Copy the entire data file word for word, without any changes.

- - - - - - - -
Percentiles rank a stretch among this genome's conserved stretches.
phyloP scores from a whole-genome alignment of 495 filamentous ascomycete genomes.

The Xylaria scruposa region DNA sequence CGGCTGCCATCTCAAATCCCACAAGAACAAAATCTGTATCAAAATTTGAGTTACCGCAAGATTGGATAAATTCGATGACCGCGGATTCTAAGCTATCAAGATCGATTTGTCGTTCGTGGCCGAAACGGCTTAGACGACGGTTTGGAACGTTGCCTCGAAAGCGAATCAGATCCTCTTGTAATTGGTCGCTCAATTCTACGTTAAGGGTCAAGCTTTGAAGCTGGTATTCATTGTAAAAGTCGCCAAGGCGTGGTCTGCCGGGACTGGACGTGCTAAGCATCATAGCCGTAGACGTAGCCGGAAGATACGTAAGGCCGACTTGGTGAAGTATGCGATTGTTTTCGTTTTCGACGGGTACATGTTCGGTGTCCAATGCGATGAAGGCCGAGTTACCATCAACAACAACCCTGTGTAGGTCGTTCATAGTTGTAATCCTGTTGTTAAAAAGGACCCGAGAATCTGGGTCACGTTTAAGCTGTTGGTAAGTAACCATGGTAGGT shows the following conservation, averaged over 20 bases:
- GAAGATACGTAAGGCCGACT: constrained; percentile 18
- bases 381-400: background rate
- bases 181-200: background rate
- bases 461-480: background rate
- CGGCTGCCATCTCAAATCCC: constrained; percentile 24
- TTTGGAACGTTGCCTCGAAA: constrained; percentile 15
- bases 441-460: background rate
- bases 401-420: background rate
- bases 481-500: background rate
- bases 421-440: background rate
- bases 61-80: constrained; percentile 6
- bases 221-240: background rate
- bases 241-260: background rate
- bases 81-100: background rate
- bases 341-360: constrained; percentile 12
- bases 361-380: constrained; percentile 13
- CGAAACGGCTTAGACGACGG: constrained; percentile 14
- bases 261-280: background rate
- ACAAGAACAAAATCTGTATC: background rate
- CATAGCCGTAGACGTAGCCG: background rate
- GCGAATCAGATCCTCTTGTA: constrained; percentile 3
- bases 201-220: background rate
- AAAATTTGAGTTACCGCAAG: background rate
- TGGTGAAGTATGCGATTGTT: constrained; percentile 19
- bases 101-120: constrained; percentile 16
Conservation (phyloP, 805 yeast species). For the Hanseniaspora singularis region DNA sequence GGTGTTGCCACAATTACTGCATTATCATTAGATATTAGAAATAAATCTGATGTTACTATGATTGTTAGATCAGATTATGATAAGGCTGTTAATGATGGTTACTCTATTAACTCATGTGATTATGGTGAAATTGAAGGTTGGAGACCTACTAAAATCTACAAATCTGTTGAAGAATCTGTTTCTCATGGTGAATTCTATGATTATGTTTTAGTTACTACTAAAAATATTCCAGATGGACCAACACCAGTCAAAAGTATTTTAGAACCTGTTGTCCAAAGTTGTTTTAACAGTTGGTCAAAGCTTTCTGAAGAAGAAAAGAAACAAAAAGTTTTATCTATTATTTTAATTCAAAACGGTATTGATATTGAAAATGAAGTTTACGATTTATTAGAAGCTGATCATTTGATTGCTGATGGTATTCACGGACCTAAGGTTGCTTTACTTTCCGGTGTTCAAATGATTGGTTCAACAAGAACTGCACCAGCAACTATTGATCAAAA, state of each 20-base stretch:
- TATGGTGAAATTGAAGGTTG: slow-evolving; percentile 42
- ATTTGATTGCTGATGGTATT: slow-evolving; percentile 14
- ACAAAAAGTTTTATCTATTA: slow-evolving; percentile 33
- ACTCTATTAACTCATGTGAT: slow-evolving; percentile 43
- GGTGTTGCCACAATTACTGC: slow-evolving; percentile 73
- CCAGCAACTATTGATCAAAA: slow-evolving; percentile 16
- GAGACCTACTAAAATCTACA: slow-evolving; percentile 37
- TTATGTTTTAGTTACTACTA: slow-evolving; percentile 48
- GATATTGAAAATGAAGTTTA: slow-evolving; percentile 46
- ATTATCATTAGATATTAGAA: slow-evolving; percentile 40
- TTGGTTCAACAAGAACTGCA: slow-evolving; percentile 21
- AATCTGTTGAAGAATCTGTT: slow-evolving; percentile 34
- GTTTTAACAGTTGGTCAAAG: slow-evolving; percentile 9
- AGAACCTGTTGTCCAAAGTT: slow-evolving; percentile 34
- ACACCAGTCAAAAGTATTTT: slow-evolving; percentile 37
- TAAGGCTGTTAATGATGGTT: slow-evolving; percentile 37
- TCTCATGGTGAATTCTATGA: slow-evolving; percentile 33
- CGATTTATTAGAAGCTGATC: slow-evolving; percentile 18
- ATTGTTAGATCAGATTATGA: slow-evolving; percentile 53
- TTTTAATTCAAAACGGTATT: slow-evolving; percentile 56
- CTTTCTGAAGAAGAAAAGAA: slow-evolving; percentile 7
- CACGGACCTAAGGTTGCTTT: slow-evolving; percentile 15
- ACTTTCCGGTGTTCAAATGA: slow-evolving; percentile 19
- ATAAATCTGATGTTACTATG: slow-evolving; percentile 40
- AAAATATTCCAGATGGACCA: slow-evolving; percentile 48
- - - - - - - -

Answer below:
Percentiles rank a stretch among this genome's conserved stretches.
phyloP scores from a whole-genome alignment of 495 filamentous ascomycete genomes.

The Xylaria scruposa region DNA sequence CGGCTGCCATCTCAAATCCCACAAGAACAAAATCTGTATCAAAATTTGAGTTACCGCAAGATTGGATAAATTCGATGACCGCGGATTCTAAGCTATCAAGATCGATTTGTCGTTCGTGGCCGAAACGGCTTAGACGACGGTTTGGAACGTTGCCTCGAAAGCGAATCAGATCCTCTTGTAATTGGTCGCTCAATTCTACGTTAAGGGTCAAGCTTTGAAGCTGGTATTCATTGTAAAAGTCGCCAAGGCGTGGTCTGCCGGGACTGGACGTGCTAAGCATCATAGCCGTAGACGTAGCCGGAAGATACGTAAGGCCGACTTGGTGAAGTATGCGATTGTTTTCGTTTTCGACGGGTACATGTTCGGTGTCCAATGCGATGAAGGCCGAGTTACCATCAACAACAACCCTGTGTAGGTCGTTCATAGTTGTAATCCTGTTGTTAAAAAGGACCCGAGAATCTGGGTCACGTTTAAGCTGTTGGTAAGTAACCATGGTAGGT shows the following conservation, averaged over 20 bases:
- GAAGATACGTAAGGCCGACT: constrained; percentile 18
- bases 381-400: background rate
- bases 181-200: background rate
- bases 461-480: background rate
- CGGCTGCCATCTCAAATCCC: constrained; percentile 24
- TTTGGAACGTTGCCTCGAAA: constrained; percentile 15
- bases 441-460: background rate
- bases 401-420: background rate
- bases 481-500: background rate
- bases 421-440: background rate
- bases 61-80: constrained; percentile 6
- bases 221-240: background rate
- bases 241-260: background rate
- bases 81-100: background rate
- bases 341-360: constrained; percentile 12
- bases 361-380: constrained; percentile 13
- CGAAACGGCTTAGACGACGG: constrained; percentile 14
- bases 261-280: background rate
- ACAAGAACAAAATCTGTATC: background rate
- CATAGCCGTAGACGTAGCCG: background rate
- GCGAATCAGATCCTCTTGTA: constrained; percentile 3
- bases 201-220: background rate
- AAAATTTGAGTTACCGCAAG: background rate
- TGGTGAAGTATGCGATTGTT: constrained; percentile 19
- bases 101-120: constrained; percentile 16
Conservation (phyloP, 805 yeast species). For the Hanseniaspora singularis region DNA sequence GGTGTTGCCACAATTACTGCATTATCATTAGATATTAGAAATAAATCTGATGTTACTATGATTGTTAGATCAGATTATGATAAGGCTGTTAATGATGGTTACTCTATTAACTCATGTGATTATGGTGAAATTGAAGGTTGGAGACCTACTAAAATCTACAAATCTGTTGAAGAATCTGTTTCTCATGGTGAATTCTATGATTATGTTTTAGTTACTACTAAAAATATTCCAGATGGACCAACACCAGTCAAAAGTATTTTAGAACCTGTTGTCCAAAGTTGTTTTAACAGTTGGTCAAAGCTTTCTGAAGAAGAAAAGAAACAAAAAGTTTTATCTATTATTTTAATTCAAAACGGTATTGATATTGAAAATGAAGTTTACGATTTATTAGAAGCTGATCATTTGATTGCTGATGGTATTCACGGACCTAAGGTTGCTTTACTTTCCGGTGTTCAAATGATTGGTTCAACAAGAACTGCACCAGCAACTATTGATCAAAA, state of each 20-base stretch:
- TATGGTGAAATTGAAGGTTG: slow-evolving; percentile 42
- ATTTGATTGCTGATGGTATT: slow-evolving; percentile 14
- ACAAAAAGTTTTATCTATTA: slow-evolving; percentile 33
- ACTCTATTAACTCATGTGAT: slow-evolving; percentile 43
- GGTGTTGCCACAATTACTGC: slow-evolving; percentile 73
- CCAGCAACTATTGATCAAAA: slow-evolving; percentile 16
- GAGACCTACTAAAATCTACA: slow-evolving; percentile 37
- TTATGTTTTAGTTACTACTA: slow-evolving; percentile 48
- GATATTGAAAATGAAGTTTA: slow-evolving; percentile 46
- ATTATCATTAGATATTAGAA: slow-evolving; percentile 40
- TTGGTTCAACAAGAACTGCA: slow-evolving; percentile 21
- AATCTGTTGAAGAATCTGTT: slow-evolving; percentile 34
- GTTTTAACAGTTGGTCAAAG: slow-evolving; percentile 9
- AGAACCTGTTGTCCAAAGTT: slow-evolving; percentile 34
- ACACCAGTCAAAAGTATTTT: slow-evolving; percentile 37
- TAAGGCTGTTAATGATGGTT: slow-evolving; percentile 37
- TCTCATGGTGAATTCTATGA: slow-evolving; percentile 33
- CGATTTATTAGAAGCTGATC: slow-evolving; percentile 18
- ATTGTTAGATCAGATTATGA: slow-evolving; percentile 53
- TTTTAATTCAAAACGGTATT: slow-evolving; percentile 56
- CTTTCTGAAGAAGAAAAGAA: slow-evolving; percentile 7
- CACGGACCTAAGGTTGCTTT: slow-evolving; percentile 15
- ACTTTCCGGTGTTCAAATGA: slow-evolving; percentile 19
- ATAAATCTGATGTTACTATG: slow-evolving; percentile 40
- AAAATATTCCAGATGGACCA: slow-evolving; percentile 48